Kayak fisherman Joel Abrahamsson from Sweden was fishing in 1,600 feet of water when he reeled in an estimated 1,247 pounds Greenland shark. The massive shark was caught near Andörja Island in Norway. He told Kayak Fishing Magazine “There are only about 10 to 15 Greenland sharks caught every year in all of Scandinavia so it is a rare species. The fish are protected from commercial harvest; only recreational rod and reel fishing is allowed. ”
He took a support staff with him including a camera crew and a marine scientist from Havfiskeinstitut Norge. Adding “My catch was a part of a research program to study the sharks, It has been prohibited to fish for 40 years commercially, but it is allowed with a rod. There are only about 10 to 15 Greenland sharks being caught every year in all of Scandinavia, so it is a rare species.”
The fish is not a spectacular fighter, but it is a fish that constantly tugs its head down and keeps slowly pulling, making it impossible to ever stop winding,” he said. “So I put the reel in low gear and just grind the fish upwards.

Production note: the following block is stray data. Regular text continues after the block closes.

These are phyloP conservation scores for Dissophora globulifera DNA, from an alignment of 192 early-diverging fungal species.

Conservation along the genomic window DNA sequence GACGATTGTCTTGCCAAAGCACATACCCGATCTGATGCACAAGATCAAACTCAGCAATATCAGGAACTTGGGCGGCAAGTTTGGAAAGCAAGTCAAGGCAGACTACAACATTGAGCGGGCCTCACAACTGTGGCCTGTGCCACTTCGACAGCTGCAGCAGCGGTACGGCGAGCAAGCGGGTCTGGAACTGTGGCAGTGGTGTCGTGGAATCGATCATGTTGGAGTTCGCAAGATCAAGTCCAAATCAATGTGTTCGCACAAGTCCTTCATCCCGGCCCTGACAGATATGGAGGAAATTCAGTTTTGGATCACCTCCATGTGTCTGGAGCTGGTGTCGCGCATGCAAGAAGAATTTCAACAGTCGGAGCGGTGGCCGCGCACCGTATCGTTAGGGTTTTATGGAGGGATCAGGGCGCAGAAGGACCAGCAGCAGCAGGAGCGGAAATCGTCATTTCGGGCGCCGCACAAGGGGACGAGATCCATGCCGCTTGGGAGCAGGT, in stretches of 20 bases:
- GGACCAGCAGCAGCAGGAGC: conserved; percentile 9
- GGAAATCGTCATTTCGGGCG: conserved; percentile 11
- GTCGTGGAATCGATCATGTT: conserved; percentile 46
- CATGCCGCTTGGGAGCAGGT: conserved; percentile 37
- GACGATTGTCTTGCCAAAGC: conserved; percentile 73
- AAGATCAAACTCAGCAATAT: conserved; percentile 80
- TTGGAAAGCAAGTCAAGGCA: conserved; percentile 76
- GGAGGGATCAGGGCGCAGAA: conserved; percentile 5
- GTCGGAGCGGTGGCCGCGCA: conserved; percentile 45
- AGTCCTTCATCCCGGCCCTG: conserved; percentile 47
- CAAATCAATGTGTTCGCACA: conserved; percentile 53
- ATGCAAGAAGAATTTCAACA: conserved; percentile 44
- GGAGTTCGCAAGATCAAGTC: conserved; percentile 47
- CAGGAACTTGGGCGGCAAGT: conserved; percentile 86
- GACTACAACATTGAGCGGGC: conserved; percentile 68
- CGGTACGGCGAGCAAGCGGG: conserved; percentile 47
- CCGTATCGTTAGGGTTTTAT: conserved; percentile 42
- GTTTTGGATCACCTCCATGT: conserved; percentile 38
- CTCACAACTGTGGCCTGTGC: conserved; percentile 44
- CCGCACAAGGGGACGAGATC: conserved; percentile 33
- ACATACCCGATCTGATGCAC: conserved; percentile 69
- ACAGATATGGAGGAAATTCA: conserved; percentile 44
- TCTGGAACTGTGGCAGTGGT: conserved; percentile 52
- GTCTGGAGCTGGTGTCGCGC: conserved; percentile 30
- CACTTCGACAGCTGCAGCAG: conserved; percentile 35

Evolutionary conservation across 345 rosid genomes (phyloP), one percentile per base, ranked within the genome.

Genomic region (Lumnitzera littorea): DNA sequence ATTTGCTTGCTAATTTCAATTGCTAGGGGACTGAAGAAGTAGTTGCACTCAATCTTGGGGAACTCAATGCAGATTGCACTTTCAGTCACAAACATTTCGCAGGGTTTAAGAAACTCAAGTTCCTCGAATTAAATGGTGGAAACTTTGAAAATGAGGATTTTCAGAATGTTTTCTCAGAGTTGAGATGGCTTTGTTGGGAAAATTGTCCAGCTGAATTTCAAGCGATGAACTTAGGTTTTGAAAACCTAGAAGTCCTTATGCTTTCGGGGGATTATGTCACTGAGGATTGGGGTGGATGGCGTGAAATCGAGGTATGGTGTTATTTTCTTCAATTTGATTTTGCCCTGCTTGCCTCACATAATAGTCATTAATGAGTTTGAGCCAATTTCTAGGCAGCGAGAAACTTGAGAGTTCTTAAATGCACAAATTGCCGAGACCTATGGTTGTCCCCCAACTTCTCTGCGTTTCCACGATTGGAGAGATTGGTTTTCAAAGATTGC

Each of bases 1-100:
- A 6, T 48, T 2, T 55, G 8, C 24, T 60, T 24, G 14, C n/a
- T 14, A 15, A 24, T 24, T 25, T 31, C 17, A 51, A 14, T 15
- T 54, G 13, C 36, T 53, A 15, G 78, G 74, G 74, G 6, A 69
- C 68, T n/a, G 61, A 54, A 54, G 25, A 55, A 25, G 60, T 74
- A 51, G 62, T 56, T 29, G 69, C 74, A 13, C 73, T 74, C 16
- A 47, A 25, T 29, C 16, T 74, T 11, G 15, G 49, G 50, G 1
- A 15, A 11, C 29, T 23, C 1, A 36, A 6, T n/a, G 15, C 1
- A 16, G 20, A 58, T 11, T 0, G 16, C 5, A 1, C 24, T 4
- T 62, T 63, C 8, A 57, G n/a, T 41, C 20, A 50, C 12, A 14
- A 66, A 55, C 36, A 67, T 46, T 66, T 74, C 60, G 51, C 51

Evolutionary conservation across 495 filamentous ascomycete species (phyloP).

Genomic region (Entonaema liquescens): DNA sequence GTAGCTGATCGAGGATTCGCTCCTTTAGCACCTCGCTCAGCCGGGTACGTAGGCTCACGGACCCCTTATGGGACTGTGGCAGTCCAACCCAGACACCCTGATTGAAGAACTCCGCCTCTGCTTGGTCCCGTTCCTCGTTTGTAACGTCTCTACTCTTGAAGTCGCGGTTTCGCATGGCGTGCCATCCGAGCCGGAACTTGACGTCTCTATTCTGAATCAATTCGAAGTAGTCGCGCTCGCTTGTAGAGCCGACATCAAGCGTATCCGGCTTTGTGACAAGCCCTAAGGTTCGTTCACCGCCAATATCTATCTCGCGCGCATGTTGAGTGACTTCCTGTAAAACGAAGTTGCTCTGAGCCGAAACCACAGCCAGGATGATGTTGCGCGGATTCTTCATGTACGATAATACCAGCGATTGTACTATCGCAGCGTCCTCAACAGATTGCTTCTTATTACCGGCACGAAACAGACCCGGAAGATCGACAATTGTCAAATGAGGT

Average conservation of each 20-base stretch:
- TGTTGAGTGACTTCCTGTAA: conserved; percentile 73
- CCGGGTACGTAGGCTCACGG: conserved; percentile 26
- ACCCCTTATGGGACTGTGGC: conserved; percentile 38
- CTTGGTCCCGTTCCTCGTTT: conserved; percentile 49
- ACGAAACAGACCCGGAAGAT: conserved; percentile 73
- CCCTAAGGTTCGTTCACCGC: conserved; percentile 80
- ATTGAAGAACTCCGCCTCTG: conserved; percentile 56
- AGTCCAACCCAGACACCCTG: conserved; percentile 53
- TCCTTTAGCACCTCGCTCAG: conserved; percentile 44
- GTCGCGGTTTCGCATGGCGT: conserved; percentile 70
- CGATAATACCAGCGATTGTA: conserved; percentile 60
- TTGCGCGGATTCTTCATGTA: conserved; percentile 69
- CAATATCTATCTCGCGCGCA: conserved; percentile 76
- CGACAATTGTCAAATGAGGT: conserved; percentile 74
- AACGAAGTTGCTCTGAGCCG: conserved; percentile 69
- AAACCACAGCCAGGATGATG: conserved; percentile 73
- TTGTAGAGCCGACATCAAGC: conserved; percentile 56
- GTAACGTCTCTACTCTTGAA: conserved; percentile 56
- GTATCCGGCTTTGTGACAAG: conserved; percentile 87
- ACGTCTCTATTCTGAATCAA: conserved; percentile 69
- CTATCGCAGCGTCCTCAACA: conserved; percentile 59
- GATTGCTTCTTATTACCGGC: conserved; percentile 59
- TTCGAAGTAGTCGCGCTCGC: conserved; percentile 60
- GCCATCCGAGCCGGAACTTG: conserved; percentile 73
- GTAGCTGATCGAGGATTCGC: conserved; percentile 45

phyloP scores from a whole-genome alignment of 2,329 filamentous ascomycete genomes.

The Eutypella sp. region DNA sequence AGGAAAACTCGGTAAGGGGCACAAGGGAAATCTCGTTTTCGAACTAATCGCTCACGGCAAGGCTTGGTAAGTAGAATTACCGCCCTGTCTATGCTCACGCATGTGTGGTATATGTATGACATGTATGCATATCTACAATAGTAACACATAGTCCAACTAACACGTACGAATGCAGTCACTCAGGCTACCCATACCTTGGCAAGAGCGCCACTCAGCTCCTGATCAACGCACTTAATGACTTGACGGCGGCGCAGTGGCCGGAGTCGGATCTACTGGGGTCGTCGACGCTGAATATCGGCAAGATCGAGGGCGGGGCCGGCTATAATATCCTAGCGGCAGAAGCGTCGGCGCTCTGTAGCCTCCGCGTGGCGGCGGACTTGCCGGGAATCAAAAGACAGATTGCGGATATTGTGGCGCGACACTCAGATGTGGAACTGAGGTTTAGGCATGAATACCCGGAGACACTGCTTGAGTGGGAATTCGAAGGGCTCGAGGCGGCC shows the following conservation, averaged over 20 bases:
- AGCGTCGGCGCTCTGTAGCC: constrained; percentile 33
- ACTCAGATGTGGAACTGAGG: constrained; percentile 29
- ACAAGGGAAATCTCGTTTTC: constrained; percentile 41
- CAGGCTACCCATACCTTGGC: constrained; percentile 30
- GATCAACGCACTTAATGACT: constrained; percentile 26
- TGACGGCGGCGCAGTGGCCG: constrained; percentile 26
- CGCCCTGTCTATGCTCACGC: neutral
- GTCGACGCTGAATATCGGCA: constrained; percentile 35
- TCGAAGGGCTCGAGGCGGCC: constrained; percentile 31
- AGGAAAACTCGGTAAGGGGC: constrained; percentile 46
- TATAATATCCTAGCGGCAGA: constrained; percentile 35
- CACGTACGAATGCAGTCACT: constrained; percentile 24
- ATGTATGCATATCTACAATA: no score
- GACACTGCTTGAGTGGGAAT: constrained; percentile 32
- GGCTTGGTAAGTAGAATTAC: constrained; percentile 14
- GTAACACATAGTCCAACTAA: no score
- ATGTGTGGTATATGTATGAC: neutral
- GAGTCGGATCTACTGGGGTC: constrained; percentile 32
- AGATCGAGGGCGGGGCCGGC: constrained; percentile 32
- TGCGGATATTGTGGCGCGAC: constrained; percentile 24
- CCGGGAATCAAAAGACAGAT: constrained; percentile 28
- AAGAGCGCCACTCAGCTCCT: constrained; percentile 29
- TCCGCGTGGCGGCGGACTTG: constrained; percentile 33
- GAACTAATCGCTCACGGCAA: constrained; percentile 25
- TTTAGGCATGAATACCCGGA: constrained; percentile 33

“The fight was just [grueling] and extremely heavy. A few times it got a bit gnarly. I was scared of going over.”
Both Abrahamsson and the shark researchers agreed that reeling the shark up to the leader would be considered a catch. At which point, the boat crew would take over.
“We had a time limit of under five minutes to get it back unharmed being such a unique fish, so I was not allowed to handle it or secure it to my kayak.”
The shark was 13ft long and 6 feet round and estimated to be over 200 hundred years old. Using the length and girth it was calculated the shark weighed 1247 pounds.
The shark was released and looked healthy as it swam off.